Superfoods: what’s trending and how to deliver the wow-factor

Superfoods: what’s trending and how to deliver the wow-factor

Ian Nottage

As superfoods rank among the two biggest food trends most likely to make an impact in 2016, we find out from Reynolds’ chef director, Ian Nottage, which green veggies are in vogue, and how to inject colour into menus, replace calories with antioxidants and generally make food ever more ‘super’

According to a 2015 report by the European Fresh Produce Association, Freshfel, the consumption of fresh produce per capita in the UK is amongst the lowest in the European Union (EU).

What’s more, despite endless lobbying by government and other bodies, only one in five British consumers are estimated to achieve their recommended ‘five a day’. Even so, the government has just recently revised its advice, with Public Health England suggesting that we now eat ‘at least five’ portions of fruit and vegetables every day.

Superfood eating-out on the rise

But, is the foodservice arena bucking the national trend? Well, at Reynolds, we think it is and there is no doubt that demand for functional foods is gathering pace in the UK eating-out market too. We believe this because, even though there are no official figures to support the view, we see the trends within our own sales data. Sweet potatoes, purple sprouting broccoli, pomegranates and blueberries – all holders of superfood status – continue to grow in importance year after year.

And, of course, because the food development team here works very closely with our customers, we are often part of the decision-making process. It’s our job to flag up the next big thing; to suggest what items pair well together; to come up with innovative and exciting menu items that will deliver that all important ‘wow-factor’ and be ‘on-trend’.

Without a doubt, top of the list of requirements are nutritionally-rich fruit and vegetables, or functional foods. Even though the term superfood is subjective, it is what everyone is talking about now and will continue to derive interest in the future.

What’s around the corner?

The focus on brassicas over recent years has been nothing short of astounding, with chefs and foodies exploring new and innovative ways to get as many greens on the menu as possible. Cauliflower couscous, green smoothies and kale crisps are just some of the trends now going mainstream.

In particular, the increased demand for kale has been well documented and some operators are now looking to take the trend a step further by looking for distinctive varieties, such as Red Russian or Redbor kale. Baby kale is another great product, especially as it enables the chef to take this great brassica into the salad arena, without all of the preparation.

The humble Brussels sprout, which is packed full of nutrients, is now a staple menu item in restaurants across the US, included in salads, slaws and smoothies alike. Here in the UK, the sprout has pretty much remained a traditional Christmas dinner accompaniment and not much more. However, we think that with consumers demanding produce with provenance wherever possible, the popularity is likely to increase here too, especially given its suitability to farming in the UK.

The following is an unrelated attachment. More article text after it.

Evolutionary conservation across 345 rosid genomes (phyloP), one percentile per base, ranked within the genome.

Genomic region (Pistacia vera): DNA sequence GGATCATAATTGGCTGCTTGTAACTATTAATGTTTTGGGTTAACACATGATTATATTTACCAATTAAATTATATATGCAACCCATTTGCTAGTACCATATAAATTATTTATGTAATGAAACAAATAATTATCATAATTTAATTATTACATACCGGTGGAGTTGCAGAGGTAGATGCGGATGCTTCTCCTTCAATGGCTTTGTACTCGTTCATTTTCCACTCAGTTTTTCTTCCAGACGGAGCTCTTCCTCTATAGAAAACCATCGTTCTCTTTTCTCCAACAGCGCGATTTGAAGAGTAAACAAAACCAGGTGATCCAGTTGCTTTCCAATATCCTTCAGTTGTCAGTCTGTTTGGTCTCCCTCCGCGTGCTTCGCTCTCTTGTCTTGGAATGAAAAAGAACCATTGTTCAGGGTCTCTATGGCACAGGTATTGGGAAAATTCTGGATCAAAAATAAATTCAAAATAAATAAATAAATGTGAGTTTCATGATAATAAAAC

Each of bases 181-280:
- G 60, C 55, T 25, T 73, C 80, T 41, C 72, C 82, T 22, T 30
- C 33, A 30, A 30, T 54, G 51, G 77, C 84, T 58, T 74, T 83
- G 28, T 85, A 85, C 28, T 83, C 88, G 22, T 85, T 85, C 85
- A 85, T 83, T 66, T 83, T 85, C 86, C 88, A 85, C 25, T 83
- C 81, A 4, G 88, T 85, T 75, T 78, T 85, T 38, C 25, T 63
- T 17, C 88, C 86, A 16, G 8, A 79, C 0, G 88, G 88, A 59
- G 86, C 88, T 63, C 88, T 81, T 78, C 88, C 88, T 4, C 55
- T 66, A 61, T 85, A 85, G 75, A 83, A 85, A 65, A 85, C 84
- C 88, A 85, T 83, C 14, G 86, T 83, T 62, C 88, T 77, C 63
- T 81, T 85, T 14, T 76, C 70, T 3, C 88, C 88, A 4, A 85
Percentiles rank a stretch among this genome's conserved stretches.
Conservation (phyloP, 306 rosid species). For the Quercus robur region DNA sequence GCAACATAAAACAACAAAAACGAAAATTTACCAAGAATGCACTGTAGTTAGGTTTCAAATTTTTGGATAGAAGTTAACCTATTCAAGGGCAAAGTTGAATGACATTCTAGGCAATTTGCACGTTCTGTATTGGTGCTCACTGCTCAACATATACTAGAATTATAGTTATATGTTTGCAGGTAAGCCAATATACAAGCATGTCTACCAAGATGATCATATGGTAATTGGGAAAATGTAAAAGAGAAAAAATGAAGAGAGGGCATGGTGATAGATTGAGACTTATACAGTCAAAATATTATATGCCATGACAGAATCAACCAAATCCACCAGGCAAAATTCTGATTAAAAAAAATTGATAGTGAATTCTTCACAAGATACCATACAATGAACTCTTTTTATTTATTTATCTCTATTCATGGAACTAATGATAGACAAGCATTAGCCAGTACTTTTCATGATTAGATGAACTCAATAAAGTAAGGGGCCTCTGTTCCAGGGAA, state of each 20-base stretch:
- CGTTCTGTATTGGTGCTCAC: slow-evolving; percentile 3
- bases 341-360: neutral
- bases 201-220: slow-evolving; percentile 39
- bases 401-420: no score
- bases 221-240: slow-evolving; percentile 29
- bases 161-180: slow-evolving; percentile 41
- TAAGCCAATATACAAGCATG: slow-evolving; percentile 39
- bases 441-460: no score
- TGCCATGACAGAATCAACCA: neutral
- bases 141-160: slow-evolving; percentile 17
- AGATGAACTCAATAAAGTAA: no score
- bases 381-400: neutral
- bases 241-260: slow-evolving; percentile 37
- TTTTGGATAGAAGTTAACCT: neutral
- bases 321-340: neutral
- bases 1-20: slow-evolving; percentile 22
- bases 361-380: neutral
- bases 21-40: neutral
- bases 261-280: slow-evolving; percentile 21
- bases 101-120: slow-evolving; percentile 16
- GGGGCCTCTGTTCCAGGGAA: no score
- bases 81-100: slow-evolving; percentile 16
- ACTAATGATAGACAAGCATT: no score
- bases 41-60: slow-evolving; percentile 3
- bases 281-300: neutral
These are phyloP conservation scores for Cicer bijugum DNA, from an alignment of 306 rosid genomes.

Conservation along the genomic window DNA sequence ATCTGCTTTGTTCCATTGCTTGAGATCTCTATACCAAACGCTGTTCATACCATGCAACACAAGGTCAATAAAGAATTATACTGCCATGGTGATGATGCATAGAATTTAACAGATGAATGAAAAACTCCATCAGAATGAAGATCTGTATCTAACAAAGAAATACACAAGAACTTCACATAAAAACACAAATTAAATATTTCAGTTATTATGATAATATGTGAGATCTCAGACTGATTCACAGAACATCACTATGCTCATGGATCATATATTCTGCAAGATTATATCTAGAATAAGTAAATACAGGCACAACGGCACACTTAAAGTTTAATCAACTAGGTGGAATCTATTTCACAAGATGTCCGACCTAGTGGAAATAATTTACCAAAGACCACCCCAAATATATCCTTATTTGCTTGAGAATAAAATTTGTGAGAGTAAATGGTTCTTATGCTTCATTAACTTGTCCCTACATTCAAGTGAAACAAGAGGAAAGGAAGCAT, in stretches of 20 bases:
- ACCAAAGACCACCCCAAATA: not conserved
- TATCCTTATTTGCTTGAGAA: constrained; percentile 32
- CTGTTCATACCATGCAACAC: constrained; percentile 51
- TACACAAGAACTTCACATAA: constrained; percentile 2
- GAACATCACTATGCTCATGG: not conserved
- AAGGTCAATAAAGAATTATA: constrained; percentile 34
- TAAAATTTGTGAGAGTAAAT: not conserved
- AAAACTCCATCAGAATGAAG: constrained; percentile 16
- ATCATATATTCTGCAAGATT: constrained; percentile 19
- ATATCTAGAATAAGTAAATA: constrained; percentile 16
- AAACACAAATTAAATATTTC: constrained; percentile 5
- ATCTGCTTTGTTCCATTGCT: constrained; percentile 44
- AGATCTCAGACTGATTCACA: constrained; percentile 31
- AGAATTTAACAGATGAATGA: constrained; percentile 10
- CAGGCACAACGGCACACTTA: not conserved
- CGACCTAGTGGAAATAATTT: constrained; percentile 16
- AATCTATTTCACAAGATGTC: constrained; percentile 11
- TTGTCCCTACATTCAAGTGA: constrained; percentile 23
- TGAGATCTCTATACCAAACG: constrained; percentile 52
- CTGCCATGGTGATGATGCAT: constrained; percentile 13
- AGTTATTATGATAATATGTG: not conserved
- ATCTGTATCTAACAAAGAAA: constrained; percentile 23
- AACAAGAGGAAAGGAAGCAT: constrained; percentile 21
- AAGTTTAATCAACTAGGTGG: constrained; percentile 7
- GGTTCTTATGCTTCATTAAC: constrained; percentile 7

If you haven’t heard of Kalettes yet, where have you been hiding? Originally titled flower sprouts in the UK, this brand new vegetable is a brassica hybrid which reportedly took 15 years to develop in the US. Described as being a cross between Brussels sprouts and kale, with a sweet and nutty flavour, Kalettes are definitely one of the next big things!

Lesser-known citrus fruits are also the talk of the kitchen currently, with bergamot, yuzu, pomelo, limequat and blood orange featuring on menus across the UK – and not just in desserts, but within salads, dressings and side dishes. These fruits deliver bold flavours alongside high levels of vitamin C and antioxidants, but watch out because many of these fruits aren’t available all year round and supplies are often very limited. In fact, seasonality and scarcity are definitely part of the appeal.

Appealing colours

Something else which appeals is colour, as it’s well documented that most people ‘eat with their eyes’. Nutritional experts report that each coloured fruit and vegetable is particularly rich in different phytonutrients, which all play different roles in the body such as being anti-inflammatory, protecting cells from damage, or supporting the immune system. It follows therefore, that by consuming a wide range of colours in your diet, you help to optimise your health – eat the rainbow if you like.

Taking this thought one step further, we see food colour playing an increasing role in menus and dishes. Purple or orange salads are likely to be coming to a high street near you soon, alongside the humble green salad!

Hidden produce

And the use of ‘hidden’ vegetables in cakes and desserts is only going to increase in popularity. We’ve been adding beetroot to brownies and parsnips to cupcakes at Reynolds for years, but expect this to move on, with bolder flavours and more unusual flavour combinations. Adding fibre and some nutrition to a pudding may not make it healthy, but at least it’s healthier and it offers genuine menu appeal. 



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